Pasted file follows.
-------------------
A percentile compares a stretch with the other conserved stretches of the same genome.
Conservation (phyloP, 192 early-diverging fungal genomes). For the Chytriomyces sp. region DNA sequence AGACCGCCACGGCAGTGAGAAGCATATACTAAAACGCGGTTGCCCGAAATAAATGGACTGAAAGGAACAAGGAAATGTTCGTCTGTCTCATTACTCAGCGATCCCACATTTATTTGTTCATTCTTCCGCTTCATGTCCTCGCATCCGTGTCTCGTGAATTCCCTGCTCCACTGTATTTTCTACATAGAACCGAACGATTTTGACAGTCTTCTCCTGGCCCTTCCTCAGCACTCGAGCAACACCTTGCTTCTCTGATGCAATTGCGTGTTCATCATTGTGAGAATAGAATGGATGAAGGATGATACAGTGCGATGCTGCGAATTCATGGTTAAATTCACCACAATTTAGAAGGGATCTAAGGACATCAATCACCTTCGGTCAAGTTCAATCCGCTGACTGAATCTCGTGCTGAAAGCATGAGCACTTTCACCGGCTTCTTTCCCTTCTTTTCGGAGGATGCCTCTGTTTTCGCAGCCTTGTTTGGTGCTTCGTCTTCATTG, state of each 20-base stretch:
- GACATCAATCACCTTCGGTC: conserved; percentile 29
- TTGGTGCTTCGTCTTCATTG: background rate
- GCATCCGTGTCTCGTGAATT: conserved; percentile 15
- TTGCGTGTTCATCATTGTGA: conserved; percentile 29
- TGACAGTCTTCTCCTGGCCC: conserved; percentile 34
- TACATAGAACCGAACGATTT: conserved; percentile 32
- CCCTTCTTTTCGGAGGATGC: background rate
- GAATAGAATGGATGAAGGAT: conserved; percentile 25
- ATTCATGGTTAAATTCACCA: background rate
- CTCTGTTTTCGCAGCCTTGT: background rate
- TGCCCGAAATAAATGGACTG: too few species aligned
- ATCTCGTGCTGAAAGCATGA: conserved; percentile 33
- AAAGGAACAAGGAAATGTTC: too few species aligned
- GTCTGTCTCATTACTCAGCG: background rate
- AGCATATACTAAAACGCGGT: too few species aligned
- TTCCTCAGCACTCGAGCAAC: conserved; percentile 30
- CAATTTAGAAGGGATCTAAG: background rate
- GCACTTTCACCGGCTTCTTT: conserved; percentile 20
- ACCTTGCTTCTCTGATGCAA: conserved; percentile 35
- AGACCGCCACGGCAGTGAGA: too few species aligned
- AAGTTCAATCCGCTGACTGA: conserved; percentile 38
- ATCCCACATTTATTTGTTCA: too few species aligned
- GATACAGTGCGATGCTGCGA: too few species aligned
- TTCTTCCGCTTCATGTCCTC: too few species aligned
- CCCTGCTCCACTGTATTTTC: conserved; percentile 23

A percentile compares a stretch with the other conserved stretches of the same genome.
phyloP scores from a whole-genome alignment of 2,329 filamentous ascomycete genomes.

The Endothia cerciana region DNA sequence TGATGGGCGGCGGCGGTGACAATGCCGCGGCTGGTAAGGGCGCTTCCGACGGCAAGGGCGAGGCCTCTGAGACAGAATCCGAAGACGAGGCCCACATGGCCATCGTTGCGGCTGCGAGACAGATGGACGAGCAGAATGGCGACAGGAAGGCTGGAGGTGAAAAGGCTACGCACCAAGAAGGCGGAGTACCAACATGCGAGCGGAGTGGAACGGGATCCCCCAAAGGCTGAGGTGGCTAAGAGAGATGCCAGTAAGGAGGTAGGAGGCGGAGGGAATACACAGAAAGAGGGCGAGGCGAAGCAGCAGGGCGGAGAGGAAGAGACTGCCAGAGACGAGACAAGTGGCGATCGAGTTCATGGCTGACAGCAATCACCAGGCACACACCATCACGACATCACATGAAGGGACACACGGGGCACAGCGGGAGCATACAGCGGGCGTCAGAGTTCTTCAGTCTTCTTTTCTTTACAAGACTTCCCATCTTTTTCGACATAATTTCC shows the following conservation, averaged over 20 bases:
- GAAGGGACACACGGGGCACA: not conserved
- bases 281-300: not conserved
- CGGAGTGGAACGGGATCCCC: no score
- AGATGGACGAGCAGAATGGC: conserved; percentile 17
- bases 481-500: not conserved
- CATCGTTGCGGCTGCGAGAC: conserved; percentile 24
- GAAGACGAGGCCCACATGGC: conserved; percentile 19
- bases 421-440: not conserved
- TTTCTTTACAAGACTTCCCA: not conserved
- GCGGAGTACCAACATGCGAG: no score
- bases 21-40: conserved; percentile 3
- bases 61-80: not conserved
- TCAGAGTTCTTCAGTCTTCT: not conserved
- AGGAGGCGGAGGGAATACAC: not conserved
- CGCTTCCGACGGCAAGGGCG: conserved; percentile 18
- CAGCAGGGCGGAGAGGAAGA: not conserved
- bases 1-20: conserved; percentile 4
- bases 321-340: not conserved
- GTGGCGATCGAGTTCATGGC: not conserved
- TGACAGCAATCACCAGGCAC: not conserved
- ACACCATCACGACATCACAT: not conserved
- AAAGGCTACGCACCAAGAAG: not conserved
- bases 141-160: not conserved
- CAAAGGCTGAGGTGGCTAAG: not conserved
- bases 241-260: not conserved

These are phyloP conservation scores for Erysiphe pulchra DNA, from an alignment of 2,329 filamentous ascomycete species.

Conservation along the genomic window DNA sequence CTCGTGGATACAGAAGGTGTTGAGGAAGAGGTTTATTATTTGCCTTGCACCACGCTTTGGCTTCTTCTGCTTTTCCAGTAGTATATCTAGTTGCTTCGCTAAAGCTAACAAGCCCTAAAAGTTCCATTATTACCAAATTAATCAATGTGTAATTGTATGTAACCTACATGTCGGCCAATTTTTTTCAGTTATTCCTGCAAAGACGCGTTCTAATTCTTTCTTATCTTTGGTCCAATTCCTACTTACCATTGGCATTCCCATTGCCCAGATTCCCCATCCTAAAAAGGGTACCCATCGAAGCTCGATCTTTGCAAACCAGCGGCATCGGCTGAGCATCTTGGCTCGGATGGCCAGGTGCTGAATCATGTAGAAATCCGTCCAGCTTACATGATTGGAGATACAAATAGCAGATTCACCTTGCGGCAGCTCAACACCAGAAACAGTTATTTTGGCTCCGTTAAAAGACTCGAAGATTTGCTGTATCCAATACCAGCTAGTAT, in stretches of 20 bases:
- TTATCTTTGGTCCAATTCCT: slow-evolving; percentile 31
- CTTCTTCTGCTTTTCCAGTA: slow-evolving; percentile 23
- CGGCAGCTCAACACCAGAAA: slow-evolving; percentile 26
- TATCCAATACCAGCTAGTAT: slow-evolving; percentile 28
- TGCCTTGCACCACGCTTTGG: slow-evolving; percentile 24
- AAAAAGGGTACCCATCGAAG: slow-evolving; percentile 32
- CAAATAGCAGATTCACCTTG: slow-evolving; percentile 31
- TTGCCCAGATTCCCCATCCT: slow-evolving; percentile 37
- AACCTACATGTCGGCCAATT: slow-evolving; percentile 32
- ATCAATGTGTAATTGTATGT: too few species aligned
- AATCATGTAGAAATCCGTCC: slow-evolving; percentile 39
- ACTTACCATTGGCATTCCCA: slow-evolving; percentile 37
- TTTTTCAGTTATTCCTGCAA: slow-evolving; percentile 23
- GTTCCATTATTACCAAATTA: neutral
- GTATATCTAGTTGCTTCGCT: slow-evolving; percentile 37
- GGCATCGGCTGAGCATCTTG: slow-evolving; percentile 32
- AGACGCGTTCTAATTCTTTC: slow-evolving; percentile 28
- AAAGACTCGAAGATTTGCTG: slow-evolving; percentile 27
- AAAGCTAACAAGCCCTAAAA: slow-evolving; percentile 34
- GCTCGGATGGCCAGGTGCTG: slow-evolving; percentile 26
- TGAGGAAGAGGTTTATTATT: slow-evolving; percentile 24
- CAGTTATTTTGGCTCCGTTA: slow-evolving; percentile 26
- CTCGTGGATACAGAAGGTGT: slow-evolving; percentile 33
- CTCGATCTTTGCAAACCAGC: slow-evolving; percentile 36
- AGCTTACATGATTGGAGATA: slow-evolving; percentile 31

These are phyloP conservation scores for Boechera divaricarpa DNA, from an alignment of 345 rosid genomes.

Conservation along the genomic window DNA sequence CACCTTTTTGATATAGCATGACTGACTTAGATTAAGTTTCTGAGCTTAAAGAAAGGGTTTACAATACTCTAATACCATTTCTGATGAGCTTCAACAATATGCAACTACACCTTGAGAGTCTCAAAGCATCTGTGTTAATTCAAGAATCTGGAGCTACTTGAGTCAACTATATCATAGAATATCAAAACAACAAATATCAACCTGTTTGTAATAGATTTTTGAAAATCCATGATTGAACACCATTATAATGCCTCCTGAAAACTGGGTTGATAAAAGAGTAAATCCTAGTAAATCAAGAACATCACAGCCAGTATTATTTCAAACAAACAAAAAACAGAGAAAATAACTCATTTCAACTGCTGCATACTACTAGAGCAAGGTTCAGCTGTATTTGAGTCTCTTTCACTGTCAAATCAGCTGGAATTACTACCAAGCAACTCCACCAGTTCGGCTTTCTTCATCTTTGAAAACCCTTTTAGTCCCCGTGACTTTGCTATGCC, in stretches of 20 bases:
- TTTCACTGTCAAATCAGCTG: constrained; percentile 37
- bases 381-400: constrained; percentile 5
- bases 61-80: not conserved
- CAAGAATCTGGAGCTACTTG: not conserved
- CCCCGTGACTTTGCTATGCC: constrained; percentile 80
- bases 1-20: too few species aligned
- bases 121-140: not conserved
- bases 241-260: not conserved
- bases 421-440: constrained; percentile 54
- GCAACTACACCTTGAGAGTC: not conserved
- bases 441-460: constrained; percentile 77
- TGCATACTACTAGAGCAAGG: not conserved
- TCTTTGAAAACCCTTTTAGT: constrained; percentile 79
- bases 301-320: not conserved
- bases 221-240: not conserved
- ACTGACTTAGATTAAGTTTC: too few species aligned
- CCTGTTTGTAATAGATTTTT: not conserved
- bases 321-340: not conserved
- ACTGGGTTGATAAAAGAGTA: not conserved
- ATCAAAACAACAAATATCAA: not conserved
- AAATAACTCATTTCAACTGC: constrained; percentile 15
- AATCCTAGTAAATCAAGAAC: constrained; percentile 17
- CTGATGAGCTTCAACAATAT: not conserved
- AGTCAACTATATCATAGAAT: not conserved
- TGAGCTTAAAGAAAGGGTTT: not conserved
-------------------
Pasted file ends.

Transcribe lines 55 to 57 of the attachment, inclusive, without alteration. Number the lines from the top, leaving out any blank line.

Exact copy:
- bases 241-260: not conserved

These are phyloP conservation scores for Erysiphe pulchra DNA, from an alignment of 2,329 filamentous ascomycete species.

Conservation along the genomic window DNA sequence CTCGTGGATACAGAAGGTGTTGAGGAAGAGGTTTATTATTTGCCTTGCACCACGCTTTGGCTTCTTCTGCTTTTCCAGTAGTATATCTAGTTGCTTCGCTAAAGCTAACAAGCCCTAAAAGTTCCATTATTACCAAATTAATCAATGTGTAATTGTATGTAACCTACATGTCGGCCAATTTTTTTCAGTTATTCCTGCAAAGACGCGTTCTAATTCTTTCTTATCTTTGGTCCAATTCCTACTTACCATTGGCATTCCCATTGCCCAGATTCCCCATCCTAAAAAGGGTACCCATCGAAGCTCGATCTTTGCAAACCAGCGGCATCGGCTGAGCATCTTGGCTCGGATGGCCAGGTGCTGAATCATGTAGAAATCCGTCCAGCTTACATGATTGGAGATACAAATAGCAGATTCACCTTGCGGCAGCTCAACACCAGAAACAGTTATTTTGGCTCCGTTAAAAGACTCGAAGATTTGCTGTATCCAATACCAGCTAGTAT, in stretches of 20 bases: